With Saudi Arabia reportedly poised to offer up an implausible explanation for the death of dissident journalist Jamal Khashoggi at the Saudi consulate in Istanbul earlier this month, President Donald Trump appears prepared to accept whatever the Saudis tell him. As long as there’s no incontrovertible evidence that Saudi Crown Prince Mohammed bin Salman explicitly ordered Khashoggi killed, Trump would rather let his friend in Riyadh get away with literal murder than punish him by cutting off his supply of American-made weaponry. After all, to do so might jeopardize the renewal of U.S. manufacturing, for which Trump considers himself primarily responsible.
At the same time, Trump’s former friends and peers in the upper echelons of corporate America aren’t waiting for proof beyond a shadow of a doubt before registering their disapproval. A slew of top American executives, along with the president of the World Bank, have pulled out of this month’s second annual Future Investment Initiative conference in Riyadh: a gathering of bigwigs nicknamed “Davos in the desert.” JPMorgan Chase CEO Jamie Dimon, Ford executive chairman Bill Ford, Uber CEO Dara Khosrowshahi, and most recently Google Cloud chief executive Diane Greene are among those who have canceled their travel plans.
Major media partners, including the New York Times and CNN, have pulled their sponsorships of the conference. In other fallout, British billionaire Richard Branson is suspending talks with the Saudi government over a $1 billion investment deal as well as his involvement in two Red Sea tourism projects.
Some business leaders have kept the Future Investment Initiative on their calendars, however, as have IMF Managing Director Christine Lagarde and Treasury Secretary Steven Mnuchin — though Mnuchin now says he will decide by Friday whether to attend the event. The French finance minister’s attendance is also still up in the air. Others, including the CEOs of some major European financial institutions, have yet to say whether they are still going or not. Organizers of the conference say it is still on.
(One sector that hasn’t faltered in its willingness to do business with the Saudis is the defense industry, where major government contractors are reportedly worried about Congress forcing the Trump administration to impose sanctions on Riyadh and scuttle some of those sweet weapons deals.)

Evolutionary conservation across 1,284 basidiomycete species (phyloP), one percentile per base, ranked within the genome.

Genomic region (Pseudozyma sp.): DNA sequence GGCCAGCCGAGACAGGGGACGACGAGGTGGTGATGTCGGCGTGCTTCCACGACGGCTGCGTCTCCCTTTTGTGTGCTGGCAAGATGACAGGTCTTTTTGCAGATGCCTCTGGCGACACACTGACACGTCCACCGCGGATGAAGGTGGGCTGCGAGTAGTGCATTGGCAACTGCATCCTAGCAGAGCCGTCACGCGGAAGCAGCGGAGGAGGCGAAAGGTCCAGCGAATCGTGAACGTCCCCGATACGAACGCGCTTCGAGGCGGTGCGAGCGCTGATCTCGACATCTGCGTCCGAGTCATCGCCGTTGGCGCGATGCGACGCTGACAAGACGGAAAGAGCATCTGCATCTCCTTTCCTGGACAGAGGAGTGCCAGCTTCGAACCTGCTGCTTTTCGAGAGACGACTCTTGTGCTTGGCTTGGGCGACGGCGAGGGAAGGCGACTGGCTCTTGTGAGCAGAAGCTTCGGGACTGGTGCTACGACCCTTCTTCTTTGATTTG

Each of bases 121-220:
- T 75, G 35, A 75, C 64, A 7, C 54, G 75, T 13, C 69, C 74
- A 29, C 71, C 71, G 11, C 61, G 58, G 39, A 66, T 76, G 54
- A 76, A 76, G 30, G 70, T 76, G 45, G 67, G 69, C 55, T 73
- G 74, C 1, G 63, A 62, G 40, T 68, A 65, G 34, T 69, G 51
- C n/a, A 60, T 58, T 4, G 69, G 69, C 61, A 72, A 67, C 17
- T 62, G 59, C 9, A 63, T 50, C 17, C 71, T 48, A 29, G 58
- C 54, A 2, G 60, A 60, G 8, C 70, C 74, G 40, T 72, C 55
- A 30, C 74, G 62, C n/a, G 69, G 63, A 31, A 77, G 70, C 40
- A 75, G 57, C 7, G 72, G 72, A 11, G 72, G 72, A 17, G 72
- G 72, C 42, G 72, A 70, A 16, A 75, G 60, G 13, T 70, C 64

The international business community has emerged in recent days as one of several major sources of pressure on the Saudi government, of which Crown Prince Mohammed (also known as MBS) is the de facto leader. The Saudis have warned that they will retaliate against any economic sanctions, but there’s not so much they can do to retaliate against a 9 percent drop in the Riyadh stock market. Spooking foreign investors would be a huge setback to MBS’s effort to modernize the kingdom’s economy, so the walkout by big-company CEOs is a meaningful punishment.
Of course, it is also an act of hypocrisy, as Khashoggi’s disappearance hardly represents some radical departure from standard procedure for the Saudi regime. The reasons Ford, JPMorgan, Google, and others have for pulling out of this summit existed before last week and will likely continue to exist as long as Saudi Arabia remains Saudi. Any company that invests there is helping enrich its rulers and sustain its corrupt and undemocratic system of government in some small way — and there is little chance that we will see many of these companies cease doing business in or with Saudi Arabia entirely.
Indeed, Crown Prince Mohammad’s plan for dragging Saudi Arabia partly into the 21st century appeals to these same companies because they stand to profit tremendously from it. MBS dreams of building a robust, tech-heavy private sector in his country as a way to wean its population off of state patronage, and has aggressively lobbied American and European companies in technology, manufacturing, finance, and other sectors to help him achieve that goal by investing in Saudi Arabia. Indeed, this is the very rationale for “Davos in the desert.”